Moving up to the top of the headphone, we have the memory-metal headband and adjustable leather strap. The band is reminiscent of the AKG K7XX self-adjusting headband, but there’s no spring adjustment here. The leather strap attaches to each side of the track on a tight slider. My sample was perfectly set right out of the box, but if you do need to adjust it, it’s as simple as sliding it to a comfortable position.
Fit and Comfort
Despite their large size, the Aeon Open X is remarkably light at 326g. I would have expected 600g based on size alone, so picking them up was quite a pleasant surprise. Despite their light weight, they don’t feel remotely cheap. The shells are plastic, but the yokes are a rigid metal and since the headband is made of Nitinol (Nickel and Titanium), you won’t have to worry about much of anything damaging that. Take care of it and this headphone should last a lifetime.
That lightweight design is one of the Aeon Open X’s best characteristics. I was a little worried about the lack of padding on the headband, but these headphones don’t need it. I was able to wear things for 6 hours at a time without any soreness at all, and I tend to experience pain at the top of my head easily. The leather band did a good job of conforming to the contours of my head without adding unnecessary pressure.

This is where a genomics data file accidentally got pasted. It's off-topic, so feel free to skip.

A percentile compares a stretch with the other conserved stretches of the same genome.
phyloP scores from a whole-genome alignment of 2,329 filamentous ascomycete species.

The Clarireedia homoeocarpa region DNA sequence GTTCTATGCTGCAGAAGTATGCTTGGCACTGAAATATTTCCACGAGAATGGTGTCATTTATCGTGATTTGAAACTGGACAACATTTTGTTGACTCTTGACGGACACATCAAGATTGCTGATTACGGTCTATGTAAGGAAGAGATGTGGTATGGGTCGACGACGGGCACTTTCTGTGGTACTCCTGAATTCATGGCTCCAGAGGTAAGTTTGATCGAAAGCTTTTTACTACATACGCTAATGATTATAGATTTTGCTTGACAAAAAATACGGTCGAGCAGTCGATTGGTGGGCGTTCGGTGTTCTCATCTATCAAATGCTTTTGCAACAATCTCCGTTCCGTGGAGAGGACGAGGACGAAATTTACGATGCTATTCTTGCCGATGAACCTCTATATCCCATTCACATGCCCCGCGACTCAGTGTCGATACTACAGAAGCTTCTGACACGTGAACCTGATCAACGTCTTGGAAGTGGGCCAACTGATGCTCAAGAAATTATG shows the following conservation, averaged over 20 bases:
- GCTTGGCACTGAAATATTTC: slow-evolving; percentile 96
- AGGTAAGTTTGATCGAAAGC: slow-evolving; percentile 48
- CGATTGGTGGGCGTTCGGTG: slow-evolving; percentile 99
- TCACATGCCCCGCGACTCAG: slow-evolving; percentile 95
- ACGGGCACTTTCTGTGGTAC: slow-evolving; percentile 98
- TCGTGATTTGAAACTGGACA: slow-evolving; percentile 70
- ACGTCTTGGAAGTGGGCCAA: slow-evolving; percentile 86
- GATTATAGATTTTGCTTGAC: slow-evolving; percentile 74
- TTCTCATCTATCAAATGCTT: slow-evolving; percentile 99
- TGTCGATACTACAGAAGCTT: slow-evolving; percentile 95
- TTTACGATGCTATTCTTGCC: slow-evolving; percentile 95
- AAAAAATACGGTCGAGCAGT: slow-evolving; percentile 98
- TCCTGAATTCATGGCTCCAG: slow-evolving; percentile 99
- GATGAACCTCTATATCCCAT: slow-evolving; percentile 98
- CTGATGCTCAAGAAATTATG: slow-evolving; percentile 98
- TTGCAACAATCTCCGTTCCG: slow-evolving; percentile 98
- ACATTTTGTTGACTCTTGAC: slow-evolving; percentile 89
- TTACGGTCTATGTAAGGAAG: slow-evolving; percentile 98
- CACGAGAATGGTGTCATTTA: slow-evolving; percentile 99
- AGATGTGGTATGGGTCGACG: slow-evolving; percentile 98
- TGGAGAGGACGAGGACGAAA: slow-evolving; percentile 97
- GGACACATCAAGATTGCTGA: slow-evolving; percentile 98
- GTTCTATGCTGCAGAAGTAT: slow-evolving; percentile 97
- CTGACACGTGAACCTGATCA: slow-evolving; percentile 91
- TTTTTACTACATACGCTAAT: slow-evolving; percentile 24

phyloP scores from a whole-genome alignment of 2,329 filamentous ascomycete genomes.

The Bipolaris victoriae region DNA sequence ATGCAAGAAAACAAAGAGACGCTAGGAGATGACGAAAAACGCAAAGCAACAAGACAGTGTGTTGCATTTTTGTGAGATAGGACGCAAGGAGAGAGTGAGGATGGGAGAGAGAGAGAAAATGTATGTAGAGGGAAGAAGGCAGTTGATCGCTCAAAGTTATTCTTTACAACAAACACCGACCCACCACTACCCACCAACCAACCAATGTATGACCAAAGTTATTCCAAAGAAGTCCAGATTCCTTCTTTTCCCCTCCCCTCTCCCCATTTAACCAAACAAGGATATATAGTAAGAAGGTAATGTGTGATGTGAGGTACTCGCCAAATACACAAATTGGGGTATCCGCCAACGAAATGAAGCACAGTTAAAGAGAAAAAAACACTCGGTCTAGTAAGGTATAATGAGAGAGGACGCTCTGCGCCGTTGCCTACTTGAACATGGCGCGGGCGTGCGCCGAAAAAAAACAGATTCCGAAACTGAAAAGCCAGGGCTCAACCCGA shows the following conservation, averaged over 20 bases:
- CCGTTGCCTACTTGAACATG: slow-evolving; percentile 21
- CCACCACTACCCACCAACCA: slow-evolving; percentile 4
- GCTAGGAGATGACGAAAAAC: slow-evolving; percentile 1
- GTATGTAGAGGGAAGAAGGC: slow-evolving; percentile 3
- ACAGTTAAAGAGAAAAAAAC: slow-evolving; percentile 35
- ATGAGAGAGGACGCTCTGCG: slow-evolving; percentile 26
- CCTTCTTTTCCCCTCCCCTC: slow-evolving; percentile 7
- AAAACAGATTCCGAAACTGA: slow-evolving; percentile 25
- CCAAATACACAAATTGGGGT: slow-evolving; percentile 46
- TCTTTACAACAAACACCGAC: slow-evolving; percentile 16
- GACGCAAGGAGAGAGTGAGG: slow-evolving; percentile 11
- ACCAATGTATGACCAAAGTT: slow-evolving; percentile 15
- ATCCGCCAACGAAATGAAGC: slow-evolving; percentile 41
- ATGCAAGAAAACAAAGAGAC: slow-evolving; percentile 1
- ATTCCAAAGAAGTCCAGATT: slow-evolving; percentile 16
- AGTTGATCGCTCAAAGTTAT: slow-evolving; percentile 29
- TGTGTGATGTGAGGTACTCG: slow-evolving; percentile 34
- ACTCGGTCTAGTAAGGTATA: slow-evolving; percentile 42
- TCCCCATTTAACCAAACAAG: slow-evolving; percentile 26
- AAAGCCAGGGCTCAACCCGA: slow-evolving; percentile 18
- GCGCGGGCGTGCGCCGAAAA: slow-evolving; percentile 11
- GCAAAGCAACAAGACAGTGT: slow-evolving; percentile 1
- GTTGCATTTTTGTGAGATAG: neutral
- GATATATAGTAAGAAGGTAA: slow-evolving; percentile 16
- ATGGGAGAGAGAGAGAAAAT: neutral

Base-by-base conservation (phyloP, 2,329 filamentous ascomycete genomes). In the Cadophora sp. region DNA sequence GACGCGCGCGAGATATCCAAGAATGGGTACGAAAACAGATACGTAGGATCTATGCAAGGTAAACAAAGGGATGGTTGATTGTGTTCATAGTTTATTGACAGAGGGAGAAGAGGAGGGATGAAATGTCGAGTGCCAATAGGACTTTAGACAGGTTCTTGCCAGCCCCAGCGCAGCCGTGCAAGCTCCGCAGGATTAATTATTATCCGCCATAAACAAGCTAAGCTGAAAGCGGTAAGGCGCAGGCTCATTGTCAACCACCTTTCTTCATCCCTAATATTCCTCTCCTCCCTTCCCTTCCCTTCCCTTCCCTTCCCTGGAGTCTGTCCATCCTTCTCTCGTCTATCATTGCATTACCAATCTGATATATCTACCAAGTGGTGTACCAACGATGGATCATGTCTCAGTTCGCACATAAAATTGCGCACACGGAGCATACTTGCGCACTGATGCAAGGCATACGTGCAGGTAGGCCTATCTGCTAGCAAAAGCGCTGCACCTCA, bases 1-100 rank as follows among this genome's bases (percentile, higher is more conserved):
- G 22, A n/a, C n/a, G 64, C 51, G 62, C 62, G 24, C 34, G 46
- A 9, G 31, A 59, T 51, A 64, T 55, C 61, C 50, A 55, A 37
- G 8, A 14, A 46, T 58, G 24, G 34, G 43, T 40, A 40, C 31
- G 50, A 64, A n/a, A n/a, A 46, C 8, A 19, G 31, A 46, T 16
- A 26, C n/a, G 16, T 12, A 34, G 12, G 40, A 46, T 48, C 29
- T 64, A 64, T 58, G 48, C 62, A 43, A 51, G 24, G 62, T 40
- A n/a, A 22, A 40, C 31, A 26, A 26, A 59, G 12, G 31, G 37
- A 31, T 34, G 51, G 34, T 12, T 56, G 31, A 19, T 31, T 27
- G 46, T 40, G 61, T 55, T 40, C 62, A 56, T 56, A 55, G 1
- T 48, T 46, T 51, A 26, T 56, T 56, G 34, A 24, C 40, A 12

The headphones are quite grippy and create a good seal around my ears. The plushness of the ear cushions helps mitigate what might otherwise be too much grip, but since they have so much give, they wind up feeling comfortably snug. The open-back design and fenestration help immensely with heat build-up too. Even in my upstairs office with temperatures in the upper 70s, these never caused my ears to sweat.
The only thing I wish was included here was more articulation in the earcups. The yoke design allows for a good amount of tilt but they don’t rotate to lay flat around your neck. Since they’re so large, they quickly get in the way if you need to turn your head.
It’s also worth noting that these aren’t headphones you can easily wear out of the house. Technically, yes, you can and may even want to since it’s possible to drive them on a smartphone, but if their cost weren’t enough for you to keep them home, their size will likely cement that decision.
I’ve spent a good few weeks with the Aeon Open Xs now, and it’s at this point that I can say that Dan Clark’s recommendation on burn-in is absolutely true. The headphones sounded good right out of the box, but over the course of these weeks, the sound has opened up. I have particularly found this to be true with the bass which has become much more full while still remaining impeccably tight.